(BusinessDesk) – New Zealand farm sales fell 11 percent in the March quarter from a year earlier, as the mycoplasma bovis cattle disease outbreak weighed on purchasing intentions and spanned a period where smaller plots of rural land were captured by the regime to screen foreign buyers.

Some 388 farms were sold at a median price of $27,428 per hectare in the three months ended March 31, down from 438 farms at a median price of $27,509/ha in 2017, Real Estate Institute of New Zealand figures show. Fewer dairy and grazing farms accounted for the drop, with gains in finishing farm sales coinciding with strong prices for beef and lamb meat. . . 

Calm ewes produce more than nervous ewes:

A calm temperament in ewes improves ovulation rate and successful pregnancies, according to a study published by The University of Western Australia.

The study, which was conducted in collaboration with researchers from Uruguay, the Department of Primary Industries and Regional Development WA and UWA, has implications for the impact of stress in human reproduction.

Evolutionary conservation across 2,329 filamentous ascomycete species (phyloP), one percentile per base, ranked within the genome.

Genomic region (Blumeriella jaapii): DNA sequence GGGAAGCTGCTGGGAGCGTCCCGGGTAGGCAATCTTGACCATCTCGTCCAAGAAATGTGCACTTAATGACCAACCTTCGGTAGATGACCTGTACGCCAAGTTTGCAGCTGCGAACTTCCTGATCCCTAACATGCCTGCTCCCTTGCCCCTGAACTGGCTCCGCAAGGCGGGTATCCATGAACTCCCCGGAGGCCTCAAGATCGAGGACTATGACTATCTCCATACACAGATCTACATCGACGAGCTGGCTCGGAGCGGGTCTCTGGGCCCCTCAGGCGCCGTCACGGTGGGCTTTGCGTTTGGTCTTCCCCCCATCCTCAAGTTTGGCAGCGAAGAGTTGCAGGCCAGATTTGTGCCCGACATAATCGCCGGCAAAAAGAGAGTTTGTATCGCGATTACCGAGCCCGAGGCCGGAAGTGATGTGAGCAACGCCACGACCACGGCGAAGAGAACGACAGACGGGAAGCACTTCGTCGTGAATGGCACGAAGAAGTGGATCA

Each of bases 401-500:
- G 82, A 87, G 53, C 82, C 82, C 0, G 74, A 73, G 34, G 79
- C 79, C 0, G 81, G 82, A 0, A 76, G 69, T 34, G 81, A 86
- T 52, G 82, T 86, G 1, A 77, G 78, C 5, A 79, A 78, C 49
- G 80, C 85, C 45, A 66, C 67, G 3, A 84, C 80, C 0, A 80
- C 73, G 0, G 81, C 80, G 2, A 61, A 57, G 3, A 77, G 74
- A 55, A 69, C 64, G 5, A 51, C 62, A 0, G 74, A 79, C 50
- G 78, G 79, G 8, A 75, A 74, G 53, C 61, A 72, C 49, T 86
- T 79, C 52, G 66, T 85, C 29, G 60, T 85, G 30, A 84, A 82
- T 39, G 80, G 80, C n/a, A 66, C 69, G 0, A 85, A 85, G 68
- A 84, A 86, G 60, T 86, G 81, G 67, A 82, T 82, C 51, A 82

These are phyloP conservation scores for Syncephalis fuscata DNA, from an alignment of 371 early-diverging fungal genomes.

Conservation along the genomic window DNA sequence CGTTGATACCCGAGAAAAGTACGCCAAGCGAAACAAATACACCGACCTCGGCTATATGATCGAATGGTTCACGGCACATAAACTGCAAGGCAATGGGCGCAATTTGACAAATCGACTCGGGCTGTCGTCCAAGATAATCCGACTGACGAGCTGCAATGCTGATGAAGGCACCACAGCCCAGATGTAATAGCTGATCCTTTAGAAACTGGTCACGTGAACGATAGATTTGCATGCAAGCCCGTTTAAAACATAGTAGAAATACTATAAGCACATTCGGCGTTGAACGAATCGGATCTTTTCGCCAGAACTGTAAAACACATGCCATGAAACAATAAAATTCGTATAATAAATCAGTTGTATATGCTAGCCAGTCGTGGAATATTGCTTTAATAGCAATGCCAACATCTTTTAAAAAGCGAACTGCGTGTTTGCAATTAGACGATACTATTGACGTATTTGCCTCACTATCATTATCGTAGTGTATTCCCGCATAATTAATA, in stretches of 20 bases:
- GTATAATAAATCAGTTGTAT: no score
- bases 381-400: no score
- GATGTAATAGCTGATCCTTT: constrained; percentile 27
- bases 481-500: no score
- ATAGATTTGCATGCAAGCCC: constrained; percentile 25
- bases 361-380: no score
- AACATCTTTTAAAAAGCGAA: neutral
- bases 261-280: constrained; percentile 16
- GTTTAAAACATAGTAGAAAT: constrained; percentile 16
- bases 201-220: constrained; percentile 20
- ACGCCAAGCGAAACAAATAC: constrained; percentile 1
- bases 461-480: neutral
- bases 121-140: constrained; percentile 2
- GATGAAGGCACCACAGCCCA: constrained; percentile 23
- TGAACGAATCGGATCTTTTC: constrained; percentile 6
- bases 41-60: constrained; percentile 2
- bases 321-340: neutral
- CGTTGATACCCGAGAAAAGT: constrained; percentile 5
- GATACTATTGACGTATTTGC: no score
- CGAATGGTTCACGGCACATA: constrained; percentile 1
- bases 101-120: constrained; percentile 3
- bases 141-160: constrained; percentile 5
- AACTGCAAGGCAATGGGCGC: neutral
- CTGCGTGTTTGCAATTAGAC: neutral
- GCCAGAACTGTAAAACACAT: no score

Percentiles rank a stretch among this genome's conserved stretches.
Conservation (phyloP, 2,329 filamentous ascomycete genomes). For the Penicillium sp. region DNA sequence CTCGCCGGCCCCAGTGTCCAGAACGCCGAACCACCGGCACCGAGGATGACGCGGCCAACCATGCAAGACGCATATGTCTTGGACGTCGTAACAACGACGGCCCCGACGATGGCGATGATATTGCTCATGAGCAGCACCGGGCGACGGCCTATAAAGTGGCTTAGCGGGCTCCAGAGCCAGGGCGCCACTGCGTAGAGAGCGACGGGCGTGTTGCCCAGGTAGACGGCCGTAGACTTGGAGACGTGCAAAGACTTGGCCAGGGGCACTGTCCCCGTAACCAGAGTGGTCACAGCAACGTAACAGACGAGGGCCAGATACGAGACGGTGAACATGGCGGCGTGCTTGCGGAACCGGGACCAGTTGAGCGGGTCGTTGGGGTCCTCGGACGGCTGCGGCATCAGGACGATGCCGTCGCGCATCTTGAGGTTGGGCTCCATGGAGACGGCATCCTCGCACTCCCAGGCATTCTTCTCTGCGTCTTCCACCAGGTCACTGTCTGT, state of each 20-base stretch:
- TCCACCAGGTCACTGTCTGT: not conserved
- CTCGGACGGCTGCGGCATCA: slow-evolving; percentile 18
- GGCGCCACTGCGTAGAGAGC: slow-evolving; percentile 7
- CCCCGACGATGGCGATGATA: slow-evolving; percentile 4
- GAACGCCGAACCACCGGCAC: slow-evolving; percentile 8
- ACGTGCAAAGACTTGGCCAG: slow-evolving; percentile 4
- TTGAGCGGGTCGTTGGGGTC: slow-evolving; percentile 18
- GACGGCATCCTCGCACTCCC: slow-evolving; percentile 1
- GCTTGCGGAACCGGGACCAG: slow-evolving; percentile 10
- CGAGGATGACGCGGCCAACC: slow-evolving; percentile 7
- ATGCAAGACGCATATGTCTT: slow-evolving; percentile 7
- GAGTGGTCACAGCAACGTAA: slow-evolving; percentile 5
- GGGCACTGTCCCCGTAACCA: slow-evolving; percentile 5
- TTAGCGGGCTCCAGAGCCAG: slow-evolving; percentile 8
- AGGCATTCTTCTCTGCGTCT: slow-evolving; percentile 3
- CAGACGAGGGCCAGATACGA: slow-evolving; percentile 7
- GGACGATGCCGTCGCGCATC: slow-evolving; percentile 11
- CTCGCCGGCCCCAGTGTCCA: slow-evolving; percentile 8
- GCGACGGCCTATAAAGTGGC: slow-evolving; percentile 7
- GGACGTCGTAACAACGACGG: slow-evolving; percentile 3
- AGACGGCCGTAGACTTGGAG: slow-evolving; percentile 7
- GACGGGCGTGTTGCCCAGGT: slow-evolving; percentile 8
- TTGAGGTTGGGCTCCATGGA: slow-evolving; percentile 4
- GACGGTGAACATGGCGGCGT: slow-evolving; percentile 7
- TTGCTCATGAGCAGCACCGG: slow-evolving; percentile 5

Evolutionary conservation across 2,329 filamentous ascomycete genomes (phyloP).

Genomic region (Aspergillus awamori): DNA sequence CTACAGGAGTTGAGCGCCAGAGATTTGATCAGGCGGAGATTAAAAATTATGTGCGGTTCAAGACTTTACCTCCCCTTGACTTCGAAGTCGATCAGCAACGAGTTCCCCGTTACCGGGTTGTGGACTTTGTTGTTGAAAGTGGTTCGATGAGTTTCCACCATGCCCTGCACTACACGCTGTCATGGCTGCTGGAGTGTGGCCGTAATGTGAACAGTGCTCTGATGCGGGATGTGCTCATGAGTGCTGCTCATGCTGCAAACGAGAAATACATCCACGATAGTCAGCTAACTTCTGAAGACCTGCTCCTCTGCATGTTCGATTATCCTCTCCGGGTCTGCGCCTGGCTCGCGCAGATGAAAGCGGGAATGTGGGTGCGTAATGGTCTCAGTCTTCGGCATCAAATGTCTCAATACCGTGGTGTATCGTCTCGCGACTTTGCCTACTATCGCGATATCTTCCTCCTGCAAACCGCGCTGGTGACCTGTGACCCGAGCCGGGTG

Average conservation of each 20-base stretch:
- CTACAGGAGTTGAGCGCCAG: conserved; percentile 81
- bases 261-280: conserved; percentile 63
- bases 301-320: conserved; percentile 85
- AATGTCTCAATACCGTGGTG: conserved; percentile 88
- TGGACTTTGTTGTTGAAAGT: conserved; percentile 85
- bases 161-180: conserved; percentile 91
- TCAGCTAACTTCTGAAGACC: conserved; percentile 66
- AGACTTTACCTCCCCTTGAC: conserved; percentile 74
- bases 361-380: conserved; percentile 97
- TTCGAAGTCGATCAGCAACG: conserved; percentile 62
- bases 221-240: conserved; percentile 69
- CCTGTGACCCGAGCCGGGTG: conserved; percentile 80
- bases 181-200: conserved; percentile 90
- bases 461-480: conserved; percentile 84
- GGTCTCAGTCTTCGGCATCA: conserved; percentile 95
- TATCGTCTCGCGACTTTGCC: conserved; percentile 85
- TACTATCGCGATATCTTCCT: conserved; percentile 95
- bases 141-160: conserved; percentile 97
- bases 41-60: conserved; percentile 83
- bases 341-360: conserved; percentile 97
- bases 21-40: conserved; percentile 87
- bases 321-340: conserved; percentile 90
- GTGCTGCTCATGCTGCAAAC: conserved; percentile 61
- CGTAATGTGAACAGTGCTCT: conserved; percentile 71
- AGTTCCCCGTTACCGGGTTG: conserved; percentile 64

The team investigated the reproductive outcomes of 200 Merino ewes known to have either a calm or a nervous temperament. They found the ovulation rate and rate of successful pregnancies to be higher in the calm ewes. . .

Shearing at the end of the world –  Tomas Munita and Russell Goldman:

Life at the end of the world can be lonely.

For weeks at a time, Roberto Bitsch and gauchos like him might not see another human being. They see horses, both wild and tame. They see the dogs they work with. But mostly, they see sheep — thousands of them.

Locals mark time by the length of the sheep’s woolly coats here on Isla Grande, the largest of the Tierra del Fuego islands at the tip of South America, closer to Antarctica than to Chile’s capital, Santiago. . . 

 


Thursday’s quiz

April 26, 2018

One and all are invited to pose the questions.

Anyone who stumps everyone will win a virtual batch of Anzac biscuits.


Positive policing

April 26, 2018

A speed camera was put on a pole on state highway 1 on what locals call Holmes Hill in Oamaru.

Several people have had letters from the police telling them that their vehicles were snapped exceeding the speed limit but no action would be taken.

The letter went on to explain why the camera was positioned there and remind the recipients of the dangers of speeding.

That’s positive policing.

 


Let’s not politicise public sector

April 26, 2018

Shane Jones want to give ministers more power over ministries.